New Wine and Old Wineskins

CHAPTER 16: Worship
The Name of God
Beyond Ritual

CHAPTER 17: Offering and Sacrifice
Persecution and Martyrdom

CHAPTER 18: Self-Denial and Renunciation
Self-denial and No-self
Repentance, Confession, and Restitution
Restraint and Moderation
Control Anger
Subdue Desires and Passions
Detachment from the Senses
Renunciation of Wealth
Asceticism and Monasticism
Separation from Family
Separation from the World

CHAPTER 19: Live for Others
Serving Others
Sacrificial Love
Giving and Receiving
Charity and Hospitality
Forgiveness and Reconciliation
Judge Not
Love Your Enemy
Turn the Other Cheek
Good Deeds
Labor and Industry
Honesty and Expediency

Providence, Society, and the Kingdom of Heaven

CHAPTER 20: Good Government and the Welfare of Society
The Pillars of Society
The Prophet and Reformer
War Against Evil
Respect for Legitimate Governments
Government by Divine Law
Consideration for the People
Leadership by Example and Honest Government
Judgments and Punishments
Providence and the Mandate of Heaven

CHAPTER 21: Eschatology and Messianic Hope
The Last Judgment
The Messiah
The Kingdom of Heaven

Interspirit Network for global illumination
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Giving alms to the poor and hospitality to strangers are
traditional virtues encouraged by all religions.  A relationship to the
Highest Good naturally builds a bond among all members of the
community--for all people are as brothers and sisters with the absolute
value of (potential) Enlightened Beings or God's children.  Giving alms
and charity is a concrete expression of this spiritual bond.  Along with
admonitions to practice charity, texts such as the Parable of the Sheep
and the Goats from the New Testament, liken helping a poor man to giving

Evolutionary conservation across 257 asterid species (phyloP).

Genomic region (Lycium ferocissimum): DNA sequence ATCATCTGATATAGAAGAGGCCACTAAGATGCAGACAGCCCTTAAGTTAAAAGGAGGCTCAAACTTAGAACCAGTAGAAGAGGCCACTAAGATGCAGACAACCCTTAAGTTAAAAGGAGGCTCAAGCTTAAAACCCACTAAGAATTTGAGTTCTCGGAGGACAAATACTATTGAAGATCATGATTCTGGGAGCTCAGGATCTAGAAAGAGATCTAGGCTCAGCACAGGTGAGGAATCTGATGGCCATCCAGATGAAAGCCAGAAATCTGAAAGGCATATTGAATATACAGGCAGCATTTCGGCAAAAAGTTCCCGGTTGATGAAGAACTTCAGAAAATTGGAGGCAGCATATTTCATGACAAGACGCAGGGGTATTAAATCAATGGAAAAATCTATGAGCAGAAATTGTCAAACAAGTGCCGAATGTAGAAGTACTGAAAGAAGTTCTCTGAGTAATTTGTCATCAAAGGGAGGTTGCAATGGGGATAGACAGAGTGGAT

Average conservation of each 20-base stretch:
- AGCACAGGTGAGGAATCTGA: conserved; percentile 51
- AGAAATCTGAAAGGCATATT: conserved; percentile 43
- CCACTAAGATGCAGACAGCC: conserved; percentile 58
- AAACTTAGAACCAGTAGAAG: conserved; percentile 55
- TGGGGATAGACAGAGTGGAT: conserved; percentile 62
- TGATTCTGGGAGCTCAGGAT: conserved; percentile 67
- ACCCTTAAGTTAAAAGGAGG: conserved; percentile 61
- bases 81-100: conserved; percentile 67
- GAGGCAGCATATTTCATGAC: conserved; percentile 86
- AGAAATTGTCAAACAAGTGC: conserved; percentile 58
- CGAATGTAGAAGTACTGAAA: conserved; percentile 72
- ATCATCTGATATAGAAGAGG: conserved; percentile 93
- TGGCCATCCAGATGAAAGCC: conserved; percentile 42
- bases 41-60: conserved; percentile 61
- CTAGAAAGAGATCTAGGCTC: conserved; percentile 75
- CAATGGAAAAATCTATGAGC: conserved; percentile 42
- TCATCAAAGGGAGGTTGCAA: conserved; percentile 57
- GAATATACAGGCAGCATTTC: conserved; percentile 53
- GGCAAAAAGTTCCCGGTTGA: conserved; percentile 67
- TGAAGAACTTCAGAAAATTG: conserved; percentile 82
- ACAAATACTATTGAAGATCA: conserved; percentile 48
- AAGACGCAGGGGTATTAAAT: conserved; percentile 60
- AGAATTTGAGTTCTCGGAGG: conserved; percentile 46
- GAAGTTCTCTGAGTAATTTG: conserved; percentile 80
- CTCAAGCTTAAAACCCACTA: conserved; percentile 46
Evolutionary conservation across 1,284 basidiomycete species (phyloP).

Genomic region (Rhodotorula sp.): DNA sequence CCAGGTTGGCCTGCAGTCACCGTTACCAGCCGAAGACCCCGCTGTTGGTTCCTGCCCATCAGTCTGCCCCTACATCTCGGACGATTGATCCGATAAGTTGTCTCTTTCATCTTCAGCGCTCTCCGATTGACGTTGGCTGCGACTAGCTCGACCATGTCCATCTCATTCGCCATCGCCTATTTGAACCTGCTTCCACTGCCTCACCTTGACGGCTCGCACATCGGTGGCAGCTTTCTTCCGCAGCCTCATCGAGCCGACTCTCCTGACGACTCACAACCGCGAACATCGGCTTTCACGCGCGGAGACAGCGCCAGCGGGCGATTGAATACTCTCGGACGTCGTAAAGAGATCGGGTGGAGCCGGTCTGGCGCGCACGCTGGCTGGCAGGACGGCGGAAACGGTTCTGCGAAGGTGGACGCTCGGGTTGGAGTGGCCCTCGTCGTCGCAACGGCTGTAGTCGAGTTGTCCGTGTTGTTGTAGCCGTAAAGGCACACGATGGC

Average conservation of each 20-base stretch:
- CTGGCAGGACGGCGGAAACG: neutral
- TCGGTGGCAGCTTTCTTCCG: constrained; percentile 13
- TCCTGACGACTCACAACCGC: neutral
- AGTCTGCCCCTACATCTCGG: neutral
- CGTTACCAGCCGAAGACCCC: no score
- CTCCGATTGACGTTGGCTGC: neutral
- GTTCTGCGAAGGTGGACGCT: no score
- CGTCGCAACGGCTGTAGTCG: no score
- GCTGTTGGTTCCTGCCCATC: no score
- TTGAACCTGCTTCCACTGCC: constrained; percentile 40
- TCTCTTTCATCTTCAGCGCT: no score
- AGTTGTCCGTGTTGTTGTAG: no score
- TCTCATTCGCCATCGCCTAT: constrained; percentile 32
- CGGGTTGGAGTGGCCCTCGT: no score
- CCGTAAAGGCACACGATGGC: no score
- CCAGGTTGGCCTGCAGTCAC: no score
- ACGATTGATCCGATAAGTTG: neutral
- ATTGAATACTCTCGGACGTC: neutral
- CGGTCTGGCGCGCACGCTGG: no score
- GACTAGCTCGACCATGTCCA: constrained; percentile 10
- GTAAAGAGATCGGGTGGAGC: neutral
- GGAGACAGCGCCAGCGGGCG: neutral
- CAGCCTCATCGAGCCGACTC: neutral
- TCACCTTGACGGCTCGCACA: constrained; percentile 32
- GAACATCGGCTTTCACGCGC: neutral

offerings to God or the highest saints.  Charity is not excused even for
the poorest giver, according to several texts.  Finally, we have passages
on hospitality, including two texts lauding exemplary acts of charity, by
a companion of the Prophet Muhammad and the Hindu householder Rantideva,
who gave food and water to guests even though it meant that they would
have to go without.

Blessed is he who considers the poor; the Lord delivers him in the day of trouble.

1.Judaism and Christianity. Psalm 41.1

They feed with food the needy wretch, the orphan, and the prisoner, for love of Him, saying, "We wish for no reward nor thanks from you."

2.Islam. Qur'an 76.8-9

Charity--to be moved at the sight of the thirsty, the hungry, and the miserable and to offer relief to them out of pity--is the spring of virtue.

3.Jainism. Kundakunda, Pancastikaya 137

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Psalm 41.1: Cf. Var Sarang, M.1, p. 846. Qur'an 76.8-9: Cf. Qur'an 2.264, p. 428; 16.90, p. 827; 90.8-17, p. 584.
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"Ye shall walk after the Lord your God" [Deuteronomy 13.4]. But how can a man walk after God who is a devouring fire? [Deuteronomy 4.24]. It means, walk after His attributes: clothe the naked, visit the sick, comfort the mourner, bury the dead.

4.Judaism. Talmud, Sota 14a

Relieve people in distress as speedily as you must release a fish from a dry rill [lest he die]. Deliver people from danger as quickly as you must free a sparrow from a tight noose. Be compassionate to orphans and relieve widows. Respect the old and help the poor.

5.Taoism. Tract of the Quiet Way

Every person's every joint must perform a charity every day the sun comes up: to act justly between two people is a charity; to help a man with his mount, lifting him onto it or hoisting up his belongings onto it is a charity; a good word is a charity; every step you take in prayers is a charity; and removing a harmful thing from the road is a charity.

6.Islam. Forty Hadith of an-Nawawi 26